There’s one irritating feature, however, that isn’t a game-breaker by any means but will still wind up completists who fancy trying for those perfect scores. Each song has a number of ‘AD-LIB’ notes, which are hidden notes that don’t appear on the screen. If you can guess where they are and press a button at the right point, you’ll trigger them and add to your combo.

While these notes are entirely optional and you won’t lose your combo if you miss one, the only way you can get the ultimate ‘Full Chain’ ranking for a song is by hitting every note and every invisible AD-LIB note. Which is a bit ridiculous. Thankfully, the S+ rank gives you a separate ‘No Miss’ label, so you can easily pretend those ridiculous invisible notes don’t exist and focus on getting ‘No Miss’ on every track instead.

You’ve got a reason to do so, too. While it has its own separate DLC song packs – offering the likes of tracks from Undertale – the standalone game itself is absolutely loaded with content and a lot of it is unlockable, just like in the good old days. The Missions screen shows you a bunch of achievements that are linked together in a tree system: these range from things like ‘Clear 5 stages in the Vocaloid genre’ to ‘Achieve a Perfect in one stage’.

There are 300 of these missions in total and they unlock loads of stuff. These include the likes of 97 unlockable avatar icons to play as, 22 ‘navigator’ characters who appear on the main menu, 19 different game skins, and – most importantly – 29 unlockable songs, bringing the total track listing up from 71 songs to a nice round 100. It will take you an absolute age to unlock all of these, but completing songs (and some missions) will also earn you ‘G Coins’ which let you pay your way through any achievements you can’t complete. And no, you can’t buy extra G Coins in the eShop: it’s not that kind of game. At least, not now it’s on Switch.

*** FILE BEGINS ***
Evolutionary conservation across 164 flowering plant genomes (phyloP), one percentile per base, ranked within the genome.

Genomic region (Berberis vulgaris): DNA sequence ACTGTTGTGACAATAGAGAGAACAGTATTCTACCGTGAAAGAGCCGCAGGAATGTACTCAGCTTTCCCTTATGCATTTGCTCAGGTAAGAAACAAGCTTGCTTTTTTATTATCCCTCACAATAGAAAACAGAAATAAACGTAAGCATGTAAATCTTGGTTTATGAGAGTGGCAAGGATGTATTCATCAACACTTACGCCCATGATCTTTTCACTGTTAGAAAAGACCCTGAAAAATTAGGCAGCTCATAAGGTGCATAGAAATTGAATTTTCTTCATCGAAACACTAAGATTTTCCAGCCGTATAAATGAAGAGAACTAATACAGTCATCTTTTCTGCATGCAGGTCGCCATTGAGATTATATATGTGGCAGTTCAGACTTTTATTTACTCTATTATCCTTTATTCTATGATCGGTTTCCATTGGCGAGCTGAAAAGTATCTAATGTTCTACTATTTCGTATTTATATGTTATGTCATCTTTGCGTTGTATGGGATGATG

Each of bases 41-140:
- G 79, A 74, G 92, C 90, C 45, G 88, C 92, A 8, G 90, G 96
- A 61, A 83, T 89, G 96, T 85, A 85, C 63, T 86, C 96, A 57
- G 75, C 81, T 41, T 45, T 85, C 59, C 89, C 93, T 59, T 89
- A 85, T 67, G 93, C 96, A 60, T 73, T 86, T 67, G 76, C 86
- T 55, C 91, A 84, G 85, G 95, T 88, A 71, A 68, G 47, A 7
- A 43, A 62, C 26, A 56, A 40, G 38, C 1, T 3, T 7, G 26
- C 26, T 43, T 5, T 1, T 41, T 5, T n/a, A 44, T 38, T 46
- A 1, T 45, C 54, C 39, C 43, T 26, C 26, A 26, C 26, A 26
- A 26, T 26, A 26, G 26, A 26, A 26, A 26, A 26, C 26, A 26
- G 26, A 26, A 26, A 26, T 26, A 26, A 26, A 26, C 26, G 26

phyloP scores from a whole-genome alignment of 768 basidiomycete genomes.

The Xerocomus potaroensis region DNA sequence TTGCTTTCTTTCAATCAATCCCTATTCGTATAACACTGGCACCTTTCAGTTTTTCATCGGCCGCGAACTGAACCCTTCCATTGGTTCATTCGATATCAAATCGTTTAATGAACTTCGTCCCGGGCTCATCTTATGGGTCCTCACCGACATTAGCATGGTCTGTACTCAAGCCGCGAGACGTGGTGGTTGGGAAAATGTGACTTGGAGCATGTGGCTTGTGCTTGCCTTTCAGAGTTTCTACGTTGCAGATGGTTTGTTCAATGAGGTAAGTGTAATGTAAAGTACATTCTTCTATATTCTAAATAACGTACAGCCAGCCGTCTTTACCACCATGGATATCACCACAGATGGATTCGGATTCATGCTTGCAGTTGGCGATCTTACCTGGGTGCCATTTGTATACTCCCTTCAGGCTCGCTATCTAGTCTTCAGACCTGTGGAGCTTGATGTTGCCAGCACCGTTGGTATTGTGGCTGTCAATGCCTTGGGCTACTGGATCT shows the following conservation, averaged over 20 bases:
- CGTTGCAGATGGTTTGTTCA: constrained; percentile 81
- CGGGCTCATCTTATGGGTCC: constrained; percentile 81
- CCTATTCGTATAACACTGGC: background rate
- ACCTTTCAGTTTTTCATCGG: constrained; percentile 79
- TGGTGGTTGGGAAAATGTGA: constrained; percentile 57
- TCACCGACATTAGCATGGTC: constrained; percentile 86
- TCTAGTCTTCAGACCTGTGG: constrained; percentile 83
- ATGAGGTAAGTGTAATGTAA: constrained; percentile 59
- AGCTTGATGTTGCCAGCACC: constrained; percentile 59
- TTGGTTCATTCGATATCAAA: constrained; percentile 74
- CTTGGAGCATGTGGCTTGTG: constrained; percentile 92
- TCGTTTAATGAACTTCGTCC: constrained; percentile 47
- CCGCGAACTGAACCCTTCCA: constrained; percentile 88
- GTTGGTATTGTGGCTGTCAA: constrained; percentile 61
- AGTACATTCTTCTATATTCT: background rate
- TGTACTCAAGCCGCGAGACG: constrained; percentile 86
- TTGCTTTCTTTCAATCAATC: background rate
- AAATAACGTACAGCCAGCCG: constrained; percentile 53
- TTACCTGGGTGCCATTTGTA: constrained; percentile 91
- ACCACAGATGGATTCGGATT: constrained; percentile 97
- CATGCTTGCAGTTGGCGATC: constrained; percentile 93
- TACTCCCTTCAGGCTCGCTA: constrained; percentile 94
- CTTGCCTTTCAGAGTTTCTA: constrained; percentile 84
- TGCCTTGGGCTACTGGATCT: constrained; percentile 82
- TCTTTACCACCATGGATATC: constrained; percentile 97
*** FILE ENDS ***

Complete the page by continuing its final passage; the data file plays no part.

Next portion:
The Switch version includes some other features that, to be frank, we could take or leave. There’s an optional motion control method that simply replaces analogue stick controls with waggling a Joy-Con; it’s accurate enough and we had no issues playing in this way, but it just wasn’t for us. Similarly, the option to play with up to four players – either through split-screen or local wireless – is welcome, but nothing unique. None of this really matters, though, when the main meat here is so delicious. Or something.

The only other thing you have to bear in mind here is that Groove Coaster is unashamedly Japanese. Almost the entire soundtrack consists of Japanese music, split into Anime/Pop, Vocaloid, Touhou Project Remix and Game Music categories, so if your tastes are more western in style you may not get along with what’s on offer here. Anyone else who loves the Asian scene or is at least open-minded enough to be introduced to 100 infuriatingly addictive new tracks will have a blast, though.

Conclusion

Yet another fantastic rhythm game to add to the Switch's ever-growing repertoire. It may be a tad on the expensive side, but its core mechanics are rock solid, its minimalist visuals are a treat to behold and the fact it's got to much to play through and unlock means you'll be happily tapping your toes to this one for months.